On June 26, 2002, Plaintiff and inmate Keith Cooper both were housed in AC in the RHU. On that date, both inmates requested to be taken to exercise in one of the outside exercise cages. When Defendant Onstott came into the yard, inmates Robinson and Cooper, along with two other inmates, were locked into exercise cage EY-01. When Defendant came to the cage to remove handcuffs, inmate Cooper was closest to the door. Defendant Onstott proceeded to remove Cooper's handcuffs. Before Onstott could remove the next inmate's handcuffs, Cooper attacked Plaintiff with a homemade shank made from a broken piece of a plastic food tray. Cooper repeatedly stabbed Plaintiff who was unable to protect himself because his handcuffs had not been removed. Plaintiff suffered stab wounds to the face, neck, arms and hands before the guards were able to enter the cage and subdue Cooper. Plaintiff suffered injuries serious enough to require that he be taken to a hospital for treatment. It was later determined by DOC personnel that Defendant Cooper had hidden the shank in a wrist guard and that he had pretended to be friendly towards Plaintiff in order to set him up for attack due to a rivalry between North and South Philadelphia gangs.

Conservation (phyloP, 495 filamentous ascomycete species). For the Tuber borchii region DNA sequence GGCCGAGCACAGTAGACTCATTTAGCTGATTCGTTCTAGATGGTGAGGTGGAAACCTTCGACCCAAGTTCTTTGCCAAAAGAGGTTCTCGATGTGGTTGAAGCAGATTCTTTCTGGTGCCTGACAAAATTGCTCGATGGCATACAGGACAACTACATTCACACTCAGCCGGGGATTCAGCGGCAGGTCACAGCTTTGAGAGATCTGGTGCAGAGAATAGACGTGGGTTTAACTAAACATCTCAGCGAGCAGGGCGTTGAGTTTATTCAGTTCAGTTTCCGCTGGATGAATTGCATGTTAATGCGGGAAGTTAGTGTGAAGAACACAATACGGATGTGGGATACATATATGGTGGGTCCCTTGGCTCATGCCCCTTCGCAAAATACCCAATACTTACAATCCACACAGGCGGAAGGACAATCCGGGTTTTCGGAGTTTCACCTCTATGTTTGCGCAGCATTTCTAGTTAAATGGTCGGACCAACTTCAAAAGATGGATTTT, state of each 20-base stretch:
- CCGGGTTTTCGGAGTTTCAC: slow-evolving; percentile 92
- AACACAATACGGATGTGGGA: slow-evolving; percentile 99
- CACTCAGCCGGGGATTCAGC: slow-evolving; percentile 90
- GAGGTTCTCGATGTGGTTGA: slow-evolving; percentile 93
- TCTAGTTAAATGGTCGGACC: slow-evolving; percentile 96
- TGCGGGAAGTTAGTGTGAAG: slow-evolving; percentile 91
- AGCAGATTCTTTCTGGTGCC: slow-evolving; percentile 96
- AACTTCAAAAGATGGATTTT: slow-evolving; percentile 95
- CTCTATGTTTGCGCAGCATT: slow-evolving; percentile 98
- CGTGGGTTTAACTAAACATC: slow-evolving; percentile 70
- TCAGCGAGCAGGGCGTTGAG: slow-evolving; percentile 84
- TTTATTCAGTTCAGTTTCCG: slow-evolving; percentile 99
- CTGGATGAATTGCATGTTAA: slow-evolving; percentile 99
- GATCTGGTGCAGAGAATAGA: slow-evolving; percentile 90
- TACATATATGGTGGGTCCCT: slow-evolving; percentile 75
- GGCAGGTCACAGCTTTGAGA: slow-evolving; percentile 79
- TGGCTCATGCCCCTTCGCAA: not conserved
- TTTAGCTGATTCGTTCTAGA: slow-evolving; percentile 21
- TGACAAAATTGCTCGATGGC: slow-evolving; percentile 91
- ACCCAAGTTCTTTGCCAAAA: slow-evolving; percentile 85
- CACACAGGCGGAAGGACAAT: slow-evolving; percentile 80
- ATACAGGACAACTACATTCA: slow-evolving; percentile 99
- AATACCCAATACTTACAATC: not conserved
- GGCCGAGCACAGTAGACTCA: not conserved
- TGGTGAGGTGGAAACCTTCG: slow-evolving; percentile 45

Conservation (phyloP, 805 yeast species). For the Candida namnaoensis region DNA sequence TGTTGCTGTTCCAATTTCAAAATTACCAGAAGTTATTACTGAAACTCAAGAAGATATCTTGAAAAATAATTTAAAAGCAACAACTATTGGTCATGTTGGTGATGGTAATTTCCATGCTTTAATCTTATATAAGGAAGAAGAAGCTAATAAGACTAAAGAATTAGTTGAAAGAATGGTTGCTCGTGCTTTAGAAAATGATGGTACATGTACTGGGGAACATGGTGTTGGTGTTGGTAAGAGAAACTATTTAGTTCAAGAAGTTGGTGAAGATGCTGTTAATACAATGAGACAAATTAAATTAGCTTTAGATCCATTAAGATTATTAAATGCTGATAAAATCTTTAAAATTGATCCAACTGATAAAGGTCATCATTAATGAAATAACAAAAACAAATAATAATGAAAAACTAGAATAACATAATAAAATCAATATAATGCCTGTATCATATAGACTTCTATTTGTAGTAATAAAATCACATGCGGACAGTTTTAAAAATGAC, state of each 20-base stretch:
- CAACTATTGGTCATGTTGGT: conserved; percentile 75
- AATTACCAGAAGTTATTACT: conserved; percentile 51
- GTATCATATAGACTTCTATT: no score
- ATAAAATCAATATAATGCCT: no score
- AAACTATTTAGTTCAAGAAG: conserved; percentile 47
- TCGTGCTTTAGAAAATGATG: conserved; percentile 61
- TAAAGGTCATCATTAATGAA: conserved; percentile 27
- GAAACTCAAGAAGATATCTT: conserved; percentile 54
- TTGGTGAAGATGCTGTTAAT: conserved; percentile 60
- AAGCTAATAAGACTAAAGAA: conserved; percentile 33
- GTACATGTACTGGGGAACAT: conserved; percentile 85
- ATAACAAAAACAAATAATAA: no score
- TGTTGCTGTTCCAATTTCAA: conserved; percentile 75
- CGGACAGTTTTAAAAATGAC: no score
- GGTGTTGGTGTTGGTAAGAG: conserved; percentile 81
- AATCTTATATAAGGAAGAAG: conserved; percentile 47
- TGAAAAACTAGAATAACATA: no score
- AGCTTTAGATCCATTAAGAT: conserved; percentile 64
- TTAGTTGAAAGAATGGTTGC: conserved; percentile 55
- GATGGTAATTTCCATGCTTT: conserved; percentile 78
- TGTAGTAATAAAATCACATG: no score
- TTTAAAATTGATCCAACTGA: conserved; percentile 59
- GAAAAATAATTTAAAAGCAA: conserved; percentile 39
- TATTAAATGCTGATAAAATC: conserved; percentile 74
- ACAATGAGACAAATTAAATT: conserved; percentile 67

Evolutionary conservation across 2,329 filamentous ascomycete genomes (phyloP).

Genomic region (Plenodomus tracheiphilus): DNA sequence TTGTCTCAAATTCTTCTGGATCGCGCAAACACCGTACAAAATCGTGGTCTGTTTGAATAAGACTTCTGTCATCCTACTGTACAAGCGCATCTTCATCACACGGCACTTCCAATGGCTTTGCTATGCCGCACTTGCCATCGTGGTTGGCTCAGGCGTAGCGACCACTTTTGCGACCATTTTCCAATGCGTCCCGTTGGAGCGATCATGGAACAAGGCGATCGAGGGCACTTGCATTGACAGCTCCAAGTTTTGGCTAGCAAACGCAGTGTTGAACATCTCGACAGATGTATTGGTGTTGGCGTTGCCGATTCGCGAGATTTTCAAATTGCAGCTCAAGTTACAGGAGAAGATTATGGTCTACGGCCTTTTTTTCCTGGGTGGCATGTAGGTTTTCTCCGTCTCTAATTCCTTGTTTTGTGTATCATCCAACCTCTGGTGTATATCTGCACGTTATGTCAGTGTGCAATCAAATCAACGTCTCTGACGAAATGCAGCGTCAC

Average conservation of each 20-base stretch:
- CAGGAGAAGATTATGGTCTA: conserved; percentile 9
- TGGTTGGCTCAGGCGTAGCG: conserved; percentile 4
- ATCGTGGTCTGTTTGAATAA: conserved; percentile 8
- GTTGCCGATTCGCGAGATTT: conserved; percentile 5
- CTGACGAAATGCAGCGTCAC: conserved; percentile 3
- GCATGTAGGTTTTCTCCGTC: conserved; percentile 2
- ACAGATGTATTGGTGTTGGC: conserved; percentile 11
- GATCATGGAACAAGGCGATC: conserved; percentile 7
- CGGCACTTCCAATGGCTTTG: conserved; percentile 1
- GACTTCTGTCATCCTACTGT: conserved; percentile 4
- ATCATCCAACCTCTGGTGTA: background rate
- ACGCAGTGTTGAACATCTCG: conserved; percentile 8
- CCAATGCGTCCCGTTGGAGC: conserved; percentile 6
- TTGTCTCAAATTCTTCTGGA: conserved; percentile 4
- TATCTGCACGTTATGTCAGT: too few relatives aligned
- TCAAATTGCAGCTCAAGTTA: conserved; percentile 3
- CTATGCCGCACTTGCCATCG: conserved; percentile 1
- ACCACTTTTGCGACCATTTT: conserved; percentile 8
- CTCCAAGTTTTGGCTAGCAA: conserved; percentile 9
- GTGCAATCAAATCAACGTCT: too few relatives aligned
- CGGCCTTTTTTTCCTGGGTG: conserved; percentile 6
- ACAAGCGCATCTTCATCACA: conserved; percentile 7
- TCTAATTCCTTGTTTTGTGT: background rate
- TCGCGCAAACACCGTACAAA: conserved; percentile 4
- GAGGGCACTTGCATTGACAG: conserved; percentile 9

C. Liability under Section 1983
Plaintiff's complaint seeks recovery under 42 U.S.C. § 1983. In order to state a claim under 42 U.S.C. § 1983, a plaintiff must meet two threshold requirements: 1) the alleged misconduct must have been committed by a person acting under color of state law; and 2) the defendants' conduct deprived the plaintiff of rights, privileges, or immunities secured by the Constitution or laws of the United States. Parratt v. Taylor, 45 ...